Yog-Sothoth The last scenario, of course, was Lost in Time and Space, and if you were particularly unlucky, you might have found yourself facing Yog-Sothoth itself. Whilst this was more-or-less inevitable, given how the scenarios up-to-now had gone, I was glad that this didn’t just turn into a boss fight: even in the slightly pulpier world of Arkham Horror files, a chef with a Machete and an ex-con with a tommy gun are not supposed to be able to just knock over an ancient one. If anything, I was surprised at how plausible it might to fight him, with careful use of boosts, weapons etc, but I was glad to see that he could not be evaded, and was going to do a massive 5 Horror each time he attacked. Ultimately, it’s entirely fitting for an Arkham Campaign that the way you “win” is by finding your way back home and sealing the gate long before you ever catch sight of Yog-Sothoth.

 

What’s on the Cards for us?

ShrivellingsAs well as having dramatically expanded the range of what was available for the players to confront, the Dunwich Legacy campaign has also given us a load more player cards, particularly cards at the higher experience levels. I wrote an article for Mythos Busters back in the autumn of last year, lamenting how few opportunities there were to really level up into the powerful options, and how a secondary class might as well be a primary one, given how few cards were out of scope.

Since then, things have improved massively, and probably at the time they needed to, when we actually have the XP to spend: XP is a bit harder to come by in Dunwich Legacy than it was in Night of the Zealot, but you’ll still chalk up a fair amount over the course of the campaign, and there’s plenty of choice on what to do.

ExceptionalThe introduction of permanent cards like Charisma, or the skill-boosting talents allow you to really focus the direction of your deck, but even without them, there are plenty of choices to make between powerful bomb effects like a Pocket Watch or Lightning Gun, and basic efficiency upgrades like simply taking the better version of a card.

I’ve never been the world’s greatest deck-builder, and the more the card pool expands, the more I’m sure I’ll find myself floundering with the best route to take. That said, the fact that we’ve reached the end of a full cycle and my wife is still choosing her own deck upgrades (in 6 years she has never built her own LotR deck) is another great testament to how well this game has been put together.

Carcosa

That’s about all I wanted to say on the Dunwich Legacy. A good mysterious cultists and forces which should not be tampered with story to get us started, with a few 1920s mobsters thrown in for good measure. From the little we know about the next cycle, Path to Carcosa, it looks like we could have a very different feel, something more psychological, where the danger is in your own mind, just as much as in the cultist’s knife.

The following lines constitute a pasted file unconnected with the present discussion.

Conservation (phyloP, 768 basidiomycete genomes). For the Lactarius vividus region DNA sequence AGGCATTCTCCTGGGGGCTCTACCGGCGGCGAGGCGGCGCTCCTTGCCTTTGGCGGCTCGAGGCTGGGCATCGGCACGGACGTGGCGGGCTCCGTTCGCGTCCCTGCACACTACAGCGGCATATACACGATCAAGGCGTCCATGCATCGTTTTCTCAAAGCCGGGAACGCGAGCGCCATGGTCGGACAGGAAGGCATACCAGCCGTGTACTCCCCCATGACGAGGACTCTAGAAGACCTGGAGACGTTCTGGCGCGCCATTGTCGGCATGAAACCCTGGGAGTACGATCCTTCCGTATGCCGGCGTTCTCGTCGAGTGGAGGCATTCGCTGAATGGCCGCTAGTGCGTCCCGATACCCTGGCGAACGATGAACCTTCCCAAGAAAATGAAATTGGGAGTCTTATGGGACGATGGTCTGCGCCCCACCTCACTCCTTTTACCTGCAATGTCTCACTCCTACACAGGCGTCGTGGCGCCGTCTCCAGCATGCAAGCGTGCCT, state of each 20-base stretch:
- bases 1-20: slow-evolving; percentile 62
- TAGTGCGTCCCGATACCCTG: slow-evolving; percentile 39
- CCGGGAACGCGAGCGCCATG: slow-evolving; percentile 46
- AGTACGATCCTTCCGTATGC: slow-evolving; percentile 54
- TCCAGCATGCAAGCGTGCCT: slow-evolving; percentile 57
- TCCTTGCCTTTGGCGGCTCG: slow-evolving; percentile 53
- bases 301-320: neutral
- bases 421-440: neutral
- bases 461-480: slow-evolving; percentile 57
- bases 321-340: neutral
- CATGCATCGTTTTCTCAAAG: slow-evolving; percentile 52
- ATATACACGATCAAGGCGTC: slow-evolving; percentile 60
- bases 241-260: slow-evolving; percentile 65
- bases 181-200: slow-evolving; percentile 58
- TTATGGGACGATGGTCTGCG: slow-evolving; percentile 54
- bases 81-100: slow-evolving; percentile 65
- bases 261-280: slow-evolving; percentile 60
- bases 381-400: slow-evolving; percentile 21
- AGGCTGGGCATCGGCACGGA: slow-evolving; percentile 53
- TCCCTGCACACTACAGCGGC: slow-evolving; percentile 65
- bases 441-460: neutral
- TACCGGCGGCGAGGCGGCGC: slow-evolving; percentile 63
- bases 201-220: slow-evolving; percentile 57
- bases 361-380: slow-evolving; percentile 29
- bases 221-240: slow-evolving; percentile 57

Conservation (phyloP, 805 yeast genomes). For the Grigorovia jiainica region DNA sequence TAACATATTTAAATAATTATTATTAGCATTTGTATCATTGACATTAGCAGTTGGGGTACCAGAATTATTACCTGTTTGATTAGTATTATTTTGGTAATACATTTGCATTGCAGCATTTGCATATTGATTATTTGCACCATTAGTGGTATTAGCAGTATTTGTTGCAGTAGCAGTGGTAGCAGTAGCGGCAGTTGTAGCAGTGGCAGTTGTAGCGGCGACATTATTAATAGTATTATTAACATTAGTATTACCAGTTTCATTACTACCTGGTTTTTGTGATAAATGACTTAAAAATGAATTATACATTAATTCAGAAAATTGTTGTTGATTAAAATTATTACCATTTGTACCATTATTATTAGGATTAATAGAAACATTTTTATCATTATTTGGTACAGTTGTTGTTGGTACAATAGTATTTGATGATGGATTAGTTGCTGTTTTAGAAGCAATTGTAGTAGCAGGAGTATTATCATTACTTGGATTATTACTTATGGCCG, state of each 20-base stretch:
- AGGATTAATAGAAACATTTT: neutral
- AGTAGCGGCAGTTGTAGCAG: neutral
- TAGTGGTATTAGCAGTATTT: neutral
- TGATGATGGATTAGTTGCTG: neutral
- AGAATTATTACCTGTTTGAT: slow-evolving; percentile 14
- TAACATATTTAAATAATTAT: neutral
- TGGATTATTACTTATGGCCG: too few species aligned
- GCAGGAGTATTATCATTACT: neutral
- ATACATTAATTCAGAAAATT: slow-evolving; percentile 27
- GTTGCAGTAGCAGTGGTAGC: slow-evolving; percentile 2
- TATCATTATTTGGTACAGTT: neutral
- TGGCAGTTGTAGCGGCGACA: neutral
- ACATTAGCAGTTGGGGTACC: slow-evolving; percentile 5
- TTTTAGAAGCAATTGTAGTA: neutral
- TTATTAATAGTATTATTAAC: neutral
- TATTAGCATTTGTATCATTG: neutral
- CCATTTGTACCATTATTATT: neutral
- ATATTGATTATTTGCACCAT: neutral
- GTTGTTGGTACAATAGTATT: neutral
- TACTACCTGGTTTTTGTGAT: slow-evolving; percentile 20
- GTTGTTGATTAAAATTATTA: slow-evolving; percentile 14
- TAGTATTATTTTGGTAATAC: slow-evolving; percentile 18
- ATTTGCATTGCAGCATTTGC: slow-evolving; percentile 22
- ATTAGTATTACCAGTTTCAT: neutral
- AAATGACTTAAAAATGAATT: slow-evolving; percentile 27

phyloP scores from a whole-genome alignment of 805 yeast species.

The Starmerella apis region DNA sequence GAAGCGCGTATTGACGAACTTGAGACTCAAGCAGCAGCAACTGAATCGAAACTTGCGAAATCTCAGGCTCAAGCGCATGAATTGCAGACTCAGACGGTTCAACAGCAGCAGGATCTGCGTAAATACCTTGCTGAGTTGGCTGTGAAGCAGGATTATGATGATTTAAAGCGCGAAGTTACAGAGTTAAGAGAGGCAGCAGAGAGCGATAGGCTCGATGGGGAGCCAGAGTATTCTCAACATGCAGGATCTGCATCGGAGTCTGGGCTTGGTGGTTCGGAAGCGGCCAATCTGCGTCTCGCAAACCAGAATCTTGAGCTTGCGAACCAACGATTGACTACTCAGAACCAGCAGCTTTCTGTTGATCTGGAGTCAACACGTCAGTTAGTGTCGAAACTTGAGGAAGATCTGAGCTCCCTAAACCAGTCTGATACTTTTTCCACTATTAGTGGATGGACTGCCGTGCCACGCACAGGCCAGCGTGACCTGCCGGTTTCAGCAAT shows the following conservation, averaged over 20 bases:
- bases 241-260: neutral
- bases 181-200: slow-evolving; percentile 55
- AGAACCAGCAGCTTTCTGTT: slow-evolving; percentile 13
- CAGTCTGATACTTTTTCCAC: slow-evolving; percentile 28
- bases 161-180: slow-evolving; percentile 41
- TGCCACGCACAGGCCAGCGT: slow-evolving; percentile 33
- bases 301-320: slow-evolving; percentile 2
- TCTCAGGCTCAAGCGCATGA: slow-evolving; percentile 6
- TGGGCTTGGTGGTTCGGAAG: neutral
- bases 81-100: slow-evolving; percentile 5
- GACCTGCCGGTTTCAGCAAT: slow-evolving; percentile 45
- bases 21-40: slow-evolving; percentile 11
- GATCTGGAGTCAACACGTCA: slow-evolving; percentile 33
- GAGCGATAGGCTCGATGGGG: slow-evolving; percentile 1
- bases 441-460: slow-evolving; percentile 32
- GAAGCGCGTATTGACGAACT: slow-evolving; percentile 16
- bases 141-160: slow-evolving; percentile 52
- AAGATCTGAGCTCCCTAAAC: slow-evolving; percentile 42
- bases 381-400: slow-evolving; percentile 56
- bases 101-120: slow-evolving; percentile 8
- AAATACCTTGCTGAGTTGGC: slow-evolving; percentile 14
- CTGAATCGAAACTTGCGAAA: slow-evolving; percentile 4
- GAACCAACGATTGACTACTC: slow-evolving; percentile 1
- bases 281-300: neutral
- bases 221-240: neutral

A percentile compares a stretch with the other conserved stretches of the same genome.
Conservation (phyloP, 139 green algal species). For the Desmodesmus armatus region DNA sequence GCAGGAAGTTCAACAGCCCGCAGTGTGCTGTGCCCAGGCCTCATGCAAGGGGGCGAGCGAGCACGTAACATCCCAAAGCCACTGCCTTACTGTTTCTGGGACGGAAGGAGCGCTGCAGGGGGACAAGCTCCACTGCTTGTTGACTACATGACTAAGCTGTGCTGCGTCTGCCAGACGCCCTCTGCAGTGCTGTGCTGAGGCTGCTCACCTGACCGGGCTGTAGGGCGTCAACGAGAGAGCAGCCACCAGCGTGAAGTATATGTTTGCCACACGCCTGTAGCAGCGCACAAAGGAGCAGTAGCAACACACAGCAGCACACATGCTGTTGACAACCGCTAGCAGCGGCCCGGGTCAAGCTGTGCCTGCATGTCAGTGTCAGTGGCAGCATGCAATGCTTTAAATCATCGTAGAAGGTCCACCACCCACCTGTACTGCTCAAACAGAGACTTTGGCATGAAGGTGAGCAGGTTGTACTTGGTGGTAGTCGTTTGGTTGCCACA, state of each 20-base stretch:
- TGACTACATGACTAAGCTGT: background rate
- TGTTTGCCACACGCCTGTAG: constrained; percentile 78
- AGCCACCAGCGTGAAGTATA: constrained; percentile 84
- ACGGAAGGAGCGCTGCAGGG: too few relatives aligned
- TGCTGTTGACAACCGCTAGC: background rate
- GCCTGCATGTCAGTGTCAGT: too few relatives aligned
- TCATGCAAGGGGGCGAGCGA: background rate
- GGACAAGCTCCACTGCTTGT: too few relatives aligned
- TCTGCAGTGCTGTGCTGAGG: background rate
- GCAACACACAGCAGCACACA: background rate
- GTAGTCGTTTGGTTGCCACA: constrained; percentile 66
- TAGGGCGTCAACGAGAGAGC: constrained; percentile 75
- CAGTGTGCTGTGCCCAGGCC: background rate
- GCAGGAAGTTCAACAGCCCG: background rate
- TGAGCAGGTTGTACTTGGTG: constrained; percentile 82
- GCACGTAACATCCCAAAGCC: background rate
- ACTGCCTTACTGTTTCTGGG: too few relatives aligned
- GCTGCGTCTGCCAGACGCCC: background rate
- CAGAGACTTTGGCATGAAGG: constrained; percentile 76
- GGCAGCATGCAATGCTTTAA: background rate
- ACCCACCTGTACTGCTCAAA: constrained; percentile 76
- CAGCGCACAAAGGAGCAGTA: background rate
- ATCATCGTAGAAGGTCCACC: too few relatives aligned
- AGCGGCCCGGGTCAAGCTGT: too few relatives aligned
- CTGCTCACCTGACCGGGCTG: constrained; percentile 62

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Monsters of the Mansions: Part II – The Investigators

I’m aware that this blog has a habit of getting a bit number-crunch heavy at times, lots of theory, and not a lot of board game.

As part of an ongoing attempt to stem this tide of text, I try periodically to introduce some more visual content, looking at my efforts with the Paintbrush.

Today I’m going to return to Mansions of Madness- I did a painted low-down of the base game back in the autumn, and today I want to look at some of the expansions.

Mansions-Investigators-All

Suppressed Memories and Recurring Nightmares were 2 boxes that provided the tiles and figures of Mansions of Madness 1st edition for 2nd edition players – they disappointed some 2nd-edition fans with their lack of scenario/card content, but they way that they extend the range of Investigators and Monsters at your disposal made them a must-have for me.

Mansions-Investigators-Kate
Sadly, I can’t really get the pens in focus – that’s how detailed they are!

Between the 2 boxes, there were no fewer than 16 new Investigators made available. Some of them were really nice figures to paint, and I was really pleased with some of the details, like the creases on Kate Winthrop’s lab-coat, and the pens in her pocket.

Mansions-Investigators-Monterey-DexterThe Guys

Generally speaking, the male investigators in Mansions of Madness tend to be less interesting to paint – Darrell the Photographer, and Bob the Salesman particularly fade into the background, although figures like Dexter the Magician and Monterey the Archaeologist have a bit more of the unusual going for them.